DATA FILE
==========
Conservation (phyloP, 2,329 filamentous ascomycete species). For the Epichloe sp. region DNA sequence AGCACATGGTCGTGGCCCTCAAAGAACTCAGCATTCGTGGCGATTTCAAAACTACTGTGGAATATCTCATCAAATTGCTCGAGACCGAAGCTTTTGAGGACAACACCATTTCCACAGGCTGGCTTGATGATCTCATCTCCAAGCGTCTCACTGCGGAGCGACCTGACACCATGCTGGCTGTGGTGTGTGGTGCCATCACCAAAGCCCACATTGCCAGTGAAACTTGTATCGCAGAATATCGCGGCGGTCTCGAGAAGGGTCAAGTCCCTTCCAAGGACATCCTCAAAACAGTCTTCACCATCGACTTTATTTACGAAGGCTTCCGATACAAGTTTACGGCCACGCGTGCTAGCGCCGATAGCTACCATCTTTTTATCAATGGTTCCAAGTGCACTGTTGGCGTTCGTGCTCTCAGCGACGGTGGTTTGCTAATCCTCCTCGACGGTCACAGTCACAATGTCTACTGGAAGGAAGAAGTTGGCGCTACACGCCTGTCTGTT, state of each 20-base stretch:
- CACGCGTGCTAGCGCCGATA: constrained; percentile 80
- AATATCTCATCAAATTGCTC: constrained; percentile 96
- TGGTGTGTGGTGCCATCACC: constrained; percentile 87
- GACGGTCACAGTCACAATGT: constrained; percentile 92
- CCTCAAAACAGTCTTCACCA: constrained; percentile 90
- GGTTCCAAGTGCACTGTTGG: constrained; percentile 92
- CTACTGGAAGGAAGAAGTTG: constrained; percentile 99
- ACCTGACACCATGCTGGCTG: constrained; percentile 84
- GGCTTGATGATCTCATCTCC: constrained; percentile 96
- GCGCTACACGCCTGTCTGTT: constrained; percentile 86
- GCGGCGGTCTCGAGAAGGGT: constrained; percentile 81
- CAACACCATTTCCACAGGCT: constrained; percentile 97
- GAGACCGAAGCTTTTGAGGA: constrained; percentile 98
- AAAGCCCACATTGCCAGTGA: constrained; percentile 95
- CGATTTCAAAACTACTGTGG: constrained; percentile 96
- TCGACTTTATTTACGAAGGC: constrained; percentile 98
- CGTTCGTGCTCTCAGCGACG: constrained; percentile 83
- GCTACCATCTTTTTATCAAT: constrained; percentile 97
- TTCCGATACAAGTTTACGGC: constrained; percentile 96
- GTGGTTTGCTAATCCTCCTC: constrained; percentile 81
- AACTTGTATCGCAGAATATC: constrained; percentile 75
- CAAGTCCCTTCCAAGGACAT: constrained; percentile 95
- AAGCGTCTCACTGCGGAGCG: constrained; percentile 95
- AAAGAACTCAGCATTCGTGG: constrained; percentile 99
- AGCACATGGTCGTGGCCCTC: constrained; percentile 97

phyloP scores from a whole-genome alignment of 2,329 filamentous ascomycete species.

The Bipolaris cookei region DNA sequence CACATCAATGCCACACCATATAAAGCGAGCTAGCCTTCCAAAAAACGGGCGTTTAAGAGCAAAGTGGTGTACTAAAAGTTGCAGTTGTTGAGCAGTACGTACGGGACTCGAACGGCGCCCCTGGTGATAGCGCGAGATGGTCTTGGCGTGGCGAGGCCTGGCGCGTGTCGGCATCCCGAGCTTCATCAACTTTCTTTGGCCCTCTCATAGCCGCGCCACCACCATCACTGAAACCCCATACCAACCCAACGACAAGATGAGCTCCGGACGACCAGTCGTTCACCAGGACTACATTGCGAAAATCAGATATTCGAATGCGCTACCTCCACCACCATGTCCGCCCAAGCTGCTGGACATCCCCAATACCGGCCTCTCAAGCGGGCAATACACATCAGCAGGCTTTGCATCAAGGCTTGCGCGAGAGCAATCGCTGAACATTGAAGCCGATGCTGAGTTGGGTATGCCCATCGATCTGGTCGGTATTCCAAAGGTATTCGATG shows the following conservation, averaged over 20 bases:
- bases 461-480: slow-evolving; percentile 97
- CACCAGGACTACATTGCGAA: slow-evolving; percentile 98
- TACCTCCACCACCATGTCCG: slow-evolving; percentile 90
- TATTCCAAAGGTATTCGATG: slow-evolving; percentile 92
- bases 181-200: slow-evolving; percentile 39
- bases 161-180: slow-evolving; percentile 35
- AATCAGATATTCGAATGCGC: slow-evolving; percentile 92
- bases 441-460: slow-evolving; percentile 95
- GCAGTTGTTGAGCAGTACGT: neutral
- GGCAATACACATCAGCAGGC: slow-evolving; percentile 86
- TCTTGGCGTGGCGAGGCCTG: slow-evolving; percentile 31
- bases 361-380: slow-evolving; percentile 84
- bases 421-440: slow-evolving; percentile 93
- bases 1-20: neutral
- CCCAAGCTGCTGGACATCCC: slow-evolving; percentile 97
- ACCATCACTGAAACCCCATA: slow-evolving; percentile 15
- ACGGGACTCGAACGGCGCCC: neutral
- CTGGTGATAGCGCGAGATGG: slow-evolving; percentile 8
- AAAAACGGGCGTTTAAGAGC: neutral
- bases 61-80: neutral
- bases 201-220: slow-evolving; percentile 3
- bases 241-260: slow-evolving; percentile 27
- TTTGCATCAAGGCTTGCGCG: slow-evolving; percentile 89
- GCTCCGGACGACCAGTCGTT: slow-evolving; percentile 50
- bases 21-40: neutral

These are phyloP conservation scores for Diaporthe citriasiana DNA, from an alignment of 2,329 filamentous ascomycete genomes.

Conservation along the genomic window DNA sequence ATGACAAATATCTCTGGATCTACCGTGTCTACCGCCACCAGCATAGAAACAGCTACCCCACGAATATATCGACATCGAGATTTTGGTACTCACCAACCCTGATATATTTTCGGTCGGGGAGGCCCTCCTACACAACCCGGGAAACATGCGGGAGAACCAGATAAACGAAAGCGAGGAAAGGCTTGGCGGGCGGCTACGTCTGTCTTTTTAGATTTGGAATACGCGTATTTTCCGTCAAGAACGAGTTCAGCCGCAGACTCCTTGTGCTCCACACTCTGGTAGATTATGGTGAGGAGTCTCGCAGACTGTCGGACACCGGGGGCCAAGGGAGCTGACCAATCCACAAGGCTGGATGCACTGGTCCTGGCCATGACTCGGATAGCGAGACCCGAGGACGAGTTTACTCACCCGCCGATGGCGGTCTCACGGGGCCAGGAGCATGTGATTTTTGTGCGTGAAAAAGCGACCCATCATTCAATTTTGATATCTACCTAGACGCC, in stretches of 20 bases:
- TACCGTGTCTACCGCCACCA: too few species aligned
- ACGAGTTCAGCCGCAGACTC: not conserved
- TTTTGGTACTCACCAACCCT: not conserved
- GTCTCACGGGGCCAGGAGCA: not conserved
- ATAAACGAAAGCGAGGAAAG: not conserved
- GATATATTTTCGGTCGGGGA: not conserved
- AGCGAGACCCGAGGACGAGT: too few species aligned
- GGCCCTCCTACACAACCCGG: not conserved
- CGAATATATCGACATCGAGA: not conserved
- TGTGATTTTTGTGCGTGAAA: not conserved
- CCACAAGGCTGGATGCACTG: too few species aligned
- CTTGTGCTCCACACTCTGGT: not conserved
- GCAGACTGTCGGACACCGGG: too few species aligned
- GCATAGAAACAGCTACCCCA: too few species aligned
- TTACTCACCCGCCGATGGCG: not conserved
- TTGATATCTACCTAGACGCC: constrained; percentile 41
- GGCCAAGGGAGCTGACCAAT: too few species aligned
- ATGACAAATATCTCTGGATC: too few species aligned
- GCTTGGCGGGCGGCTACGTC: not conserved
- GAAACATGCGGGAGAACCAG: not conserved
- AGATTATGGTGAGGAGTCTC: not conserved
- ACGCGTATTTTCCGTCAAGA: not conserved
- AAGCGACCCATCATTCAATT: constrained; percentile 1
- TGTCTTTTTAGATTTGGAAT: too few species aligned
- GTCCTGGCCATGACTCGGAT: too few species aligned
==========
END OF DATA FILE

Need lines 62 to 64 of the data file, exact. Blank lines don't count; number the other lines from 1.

- AGCGAGACCCGAGGACGAGT: too few species aligned
- GGCCCTCCTACACAACCCGG: not conserved
- CGAATATATCGACATCGAGA: not conserved